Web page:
China is beginning to vacate some space of low-cost, labour-intensive manufacturing as the country’s per capita income increases. Unfortunately, India is not among the beneficiaries. It could quite easily have been. Does it not reflect on Indian weakness when India goes down to Bangladesh or Vietnam in manufacturing through low-cost industries and that too because of its policies? As Mc Kinsey reports, Bangladesh is the next hot spot and the country’s ready-made-garment industry identified solid apparel-sourcing opportunities. Why has India with the great past of textiles and with maximum producer of cotton failed to remain high? It could have provided millions the necessary engagements and means to remain out of poverty?
Indian small businessmen keep on talking about the long hours of power cuts, the high cost of every infrastructure input, the slow turnaround time at ports, labour law, and of course red tape and inspection raj as excuses. But most of them wish to make big money in easy way rather than having a mission to create jobs for the needy country men with some investment and hard work in manufacturing.
The hero of 90’s revolution is in mute and ‘statue’ mode. The political class is too busy in everything else but helping to raise the development speed of the country.
India’s young entrepreneurs, business leaders, and society have overlooked the potential of rural India in multiplying the manufacturing potential of India by taking it to the unemployed cheap rural labour. Organizing the rural potential with selecting and training interested groups for some outsourced work would have kept the cost down in many of the manufacturing jobs for the producing the things required for mass use.
The government has failed effectively in providing electricity without which nothing gets produced these days in competitive manner. Not that there are no rural ventures, but it has not penetrated and scaled up to the desired extent.
In a similar manner, India is missing the bus in BPO sector too. As reported, in a 2008 report NASSCOM and Everest, the Indian BPO industry would have earned $30 billion from exports by 2012. However, in the last six years, voice contracts coming to India, as estimated, have fallen by half. The industry may clock less than $16 billion this year, and it is all because Indian entrepreneurs and education system failed to provide the right spoken skill for that type of work. Is it not surprising that India has lost to Philippines? And the loosers are the young boys and girls with education up to class X or XII standard with good communicating ability in English from lower middle class, and not the established entrepreneurs who switched over the location or upgraded the work and the services of much higher value additions. But every one can’t pick up the high end BPO that requires higher education and better domain knowledge.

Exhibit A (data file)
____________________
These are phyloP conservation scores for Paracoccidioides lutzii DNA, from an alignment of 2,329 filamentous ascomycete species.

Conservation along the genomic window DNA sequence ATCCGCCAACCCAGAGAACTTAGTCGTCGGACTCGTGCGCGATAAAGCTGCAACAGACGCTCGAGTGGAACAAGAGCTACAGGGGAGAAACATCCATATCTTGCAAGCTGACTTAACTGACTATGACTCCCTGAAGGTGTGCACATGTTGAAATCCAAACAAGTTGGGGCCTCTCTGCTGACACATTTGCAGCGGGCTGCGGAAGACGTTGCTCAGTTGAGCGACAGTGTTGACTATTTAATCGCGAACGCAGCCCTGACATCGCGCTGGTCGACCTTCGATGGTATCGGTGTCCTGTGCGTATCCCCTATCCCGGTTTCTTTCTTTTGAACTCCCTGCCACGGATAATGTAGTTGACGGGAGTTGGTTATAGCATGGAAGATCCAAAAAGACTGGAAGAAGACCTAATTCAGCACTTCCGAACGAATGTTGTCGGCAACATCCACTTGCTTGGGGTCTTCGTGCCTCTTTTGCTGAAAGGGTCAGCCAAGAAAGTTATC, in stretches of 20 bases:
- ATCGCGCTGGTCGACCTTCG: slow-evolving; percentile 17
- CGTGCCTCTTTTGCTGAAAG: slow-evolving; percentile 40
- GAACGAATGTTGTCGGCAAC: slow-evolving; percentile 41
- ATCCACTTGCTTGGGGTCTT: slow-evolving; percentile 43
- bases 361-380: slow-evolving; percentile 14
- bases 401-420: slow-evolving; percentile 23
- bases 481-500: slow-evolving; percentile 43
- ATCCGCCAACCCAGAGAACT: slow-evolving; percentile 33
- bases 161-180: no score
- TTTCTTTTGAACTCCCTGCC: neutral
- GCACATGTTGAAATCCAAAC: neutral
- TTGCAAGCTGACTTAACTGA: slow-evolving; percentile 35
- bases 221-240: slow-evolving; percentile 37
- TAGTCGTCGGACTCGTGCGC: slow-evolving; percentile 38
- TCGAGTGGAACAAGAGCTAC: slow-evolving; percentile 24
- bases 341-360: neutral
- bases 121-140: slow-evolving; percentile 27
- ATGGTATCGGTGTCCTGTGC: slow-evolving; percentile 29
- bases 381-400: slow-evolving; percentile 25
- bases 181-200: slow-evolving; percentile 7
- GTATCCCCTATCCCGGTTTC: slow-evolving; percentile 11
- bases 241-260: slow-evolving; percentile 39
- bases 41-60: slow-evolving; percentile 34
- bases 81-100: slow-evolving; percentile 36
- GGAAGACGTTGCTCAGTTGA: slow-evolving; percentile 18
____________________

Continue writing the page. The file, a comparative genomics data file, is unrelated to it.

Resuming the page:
Philippines became the biggest provider of voice-supported services as its BPO industry jumped 21 per cent to $10.9 billion. As reported in ‘Business Today’, ‘at pure voice operations, the Philippines, with $5.2 billion in revenues, has already become No. 1 in the world, pushing India, at $4.8 billion, into the second spot’.
India must go for few policy decisions for creating industries that will provide jobs for the new generation that is getting into the market. Indian PSUs such as BHEL and BMEL, must grow much bigger outsourcing whatever can be done with the vendors. Defense production must encourage the private sector to enter and establish factories. Indian policy makers must realize the extent of national loss by opting for import rather for local manufacturing of the huge defence requirement. ISRO and other high tech establishments as well as the national research establishment such as CSIR and DRDO must help establishing manufacturing facilities in the country as a national mission and take the country forward in manufacturing of electronics.
Let India not miss the bus this time.